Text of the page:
Education and Outreach Efforts in Support of Wolf Conservation in the Great Lakes Region

  • Pamela S. Troxell
  • Karlyn Atkinson Berg
  • Holly Jaycox
  • Andrea Lorek Strauss
  • Peggy Struhsacker
  • Peggy Callahan

19.1 Introduction

A key component to the recovery of gray wolves (Canis lupus) in the Great Lakes region has been educational efforts about wolves done within the region. All four US Wolf Recovery Plans include recommendations to use public education to promote wolf conservation (Fritts et al. 2003). The importance of education also surfaced as a key component of the initial recovery plan for wolves in Wisconsin (Thiel and Valen 1995), and continued to be an important aspect of all wolf management plans in the Great Lakes region. The objective presentation of wolves is considered necessary by most wolf biologists for sustaining recovery (Fritts et al. 2003). Agencies responsible for wolf recovery have been involved in promoting wolf conservation, but have also relied heavily on nongovernmental organizations (NGOs), and volunteers.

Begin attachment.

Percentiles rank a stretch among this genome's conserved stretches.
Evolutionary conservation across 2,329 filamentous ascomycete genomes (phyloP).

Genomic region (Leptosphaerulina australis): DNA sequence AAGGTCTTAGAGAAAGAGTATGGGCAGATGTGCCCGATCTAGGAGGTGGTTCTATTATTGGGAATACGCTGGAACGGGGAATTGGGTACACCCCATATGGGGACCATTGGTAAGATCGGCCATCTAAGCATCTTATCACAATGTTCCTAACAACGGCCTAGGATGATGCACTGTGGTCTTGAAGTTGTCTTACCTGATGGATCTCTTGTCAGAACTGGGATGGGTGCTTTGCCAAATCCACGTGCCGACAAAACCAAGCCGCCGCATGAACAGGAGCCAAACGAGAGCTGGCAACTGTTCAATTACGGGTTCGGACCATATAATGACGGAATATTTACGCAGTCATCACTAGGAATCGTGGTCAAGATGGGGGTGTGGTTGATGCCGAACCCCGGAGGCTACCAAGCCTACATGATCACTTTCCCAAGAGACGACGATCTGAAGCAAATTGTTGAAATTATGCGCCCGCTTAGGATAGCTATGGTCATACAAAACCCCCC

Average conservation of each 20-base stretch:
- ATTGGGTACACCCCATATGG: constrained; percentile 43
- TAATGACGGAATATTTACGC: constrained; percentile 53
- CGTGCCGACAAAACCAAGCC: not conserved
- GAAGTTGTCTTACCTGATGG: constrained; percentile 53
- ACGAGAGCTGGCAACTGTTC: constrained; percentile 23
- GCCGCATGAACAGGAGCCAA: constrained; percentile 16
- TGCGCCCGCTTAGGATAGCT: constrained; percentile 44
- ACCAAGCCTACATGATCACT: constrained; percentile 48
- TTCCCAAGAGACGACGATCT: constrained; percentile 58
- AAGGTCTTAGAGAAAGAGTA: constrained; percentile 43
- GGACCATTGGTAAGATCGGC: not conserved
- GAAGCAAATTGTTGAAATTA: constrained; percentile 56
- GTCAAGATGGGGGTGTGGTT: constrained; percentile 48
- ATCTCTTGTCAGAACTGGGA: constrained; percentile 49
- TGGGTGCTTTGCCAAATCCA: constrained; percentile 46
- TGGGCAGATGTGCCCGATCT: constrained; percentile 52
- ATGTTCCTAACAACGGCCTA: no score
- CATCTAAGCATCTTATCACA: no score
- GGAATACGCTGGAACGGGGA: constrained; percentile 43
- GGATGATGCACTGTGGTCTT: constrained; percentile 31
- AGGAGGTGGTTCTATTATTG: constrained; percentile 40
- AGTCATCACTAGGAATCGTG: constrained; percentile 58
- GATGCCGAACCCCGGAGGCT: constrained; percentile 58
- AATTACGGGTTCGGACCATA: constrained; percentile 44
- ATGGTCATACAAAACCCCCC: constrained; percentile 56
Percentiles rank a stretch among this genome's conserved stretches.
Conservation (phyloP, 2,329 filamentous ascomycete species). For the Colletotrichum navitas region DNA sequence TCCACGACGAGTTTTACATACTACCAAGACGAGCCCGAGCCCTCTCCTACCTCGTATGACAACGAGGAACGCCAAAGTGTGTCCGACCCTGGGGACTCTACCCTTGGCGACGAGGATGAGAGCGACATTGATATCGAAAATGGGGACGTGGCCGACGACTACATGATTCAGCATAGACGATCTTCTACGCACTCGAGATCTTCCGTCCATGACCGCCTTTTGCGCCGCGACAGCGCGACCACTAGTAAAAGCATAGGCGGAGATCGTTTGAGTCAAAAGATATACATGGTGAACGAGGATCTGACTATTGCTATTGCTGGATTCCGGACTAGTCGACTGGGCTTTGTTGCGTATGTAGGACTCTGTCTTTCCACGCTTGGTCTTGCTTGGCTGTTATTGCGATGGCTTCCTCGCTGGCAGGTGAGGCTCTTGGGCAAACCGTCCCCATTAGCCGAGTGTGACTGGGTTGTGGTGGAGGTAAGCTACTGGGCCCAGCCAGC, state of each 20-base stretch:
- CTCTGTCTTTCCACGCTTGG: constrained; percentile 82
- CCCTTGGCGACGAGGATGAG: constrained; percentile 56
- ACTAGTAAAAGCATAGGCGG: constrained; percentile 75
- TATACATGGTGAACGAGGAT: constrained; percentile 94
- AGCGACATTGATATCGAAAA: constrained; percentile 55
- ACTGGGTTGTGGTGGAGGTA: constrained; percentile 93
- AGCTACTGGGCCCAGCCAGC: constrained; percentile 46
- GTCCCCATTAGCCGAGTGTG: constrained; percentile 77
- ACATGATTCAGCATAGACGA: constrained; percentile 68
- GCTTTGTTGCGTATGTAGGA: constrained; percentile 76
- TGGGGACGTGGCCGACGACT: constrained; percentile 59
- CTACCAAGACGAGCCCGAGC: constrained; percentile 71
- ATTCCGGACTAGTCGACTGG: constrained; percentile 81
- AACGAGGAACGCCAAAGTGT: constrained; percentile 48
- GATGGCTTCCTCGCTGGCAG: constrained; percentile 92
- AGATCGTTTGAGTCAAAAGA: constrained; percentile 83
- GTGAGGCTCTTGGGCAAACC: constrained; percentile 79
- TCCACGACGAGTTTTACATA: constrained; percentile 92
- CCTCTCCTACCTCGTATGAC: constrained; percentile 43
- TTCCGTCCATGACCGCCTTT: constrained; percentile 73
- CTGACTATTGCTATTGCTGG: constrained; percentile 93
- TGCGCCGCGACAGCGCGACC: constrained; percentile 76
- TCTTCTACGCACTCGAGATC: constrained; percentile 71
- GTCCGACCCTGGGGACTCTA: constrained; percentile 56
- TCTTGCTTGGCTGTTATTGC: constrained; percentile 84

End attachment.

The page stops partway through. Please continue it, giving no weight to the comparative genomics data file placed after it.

In this chapter, we discuss the changing attitudes toward wolves in the Great Lakes region, and examine how education has responded and helped change those...


Great Lake Region Gray Wolf Wolf Population Wolf Management Wildlife Biologist 
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Copyright information

© Springer Science+Business Media, LLC 2009

Authors and Affiliations

  • Pamela S. Troxell
    • 1
  • Karlyn Atkinson Berg
    • 2
  • Holly Jaycox
    • 3
  • Andrea Lorek Strauss
    • 4
  • Peggy Struhsacker
    • 5
  • Peggy Callahan
    • 6
  1. 1.Timber Wolf AllianceSigurd Olson Environmental Institute, Northland CollegeAshlandUSA
  2. 2.Wolf/predator conservation consultant to HSUSBovey
  3. 3.Wolf ParkBattle GroundUSA
  4. 4.International Wolf CenterElyUSA
  5. 5.National Wildlife FederationMontpelierUSA
  6. 6.Wildlife Science CenterForest Lake

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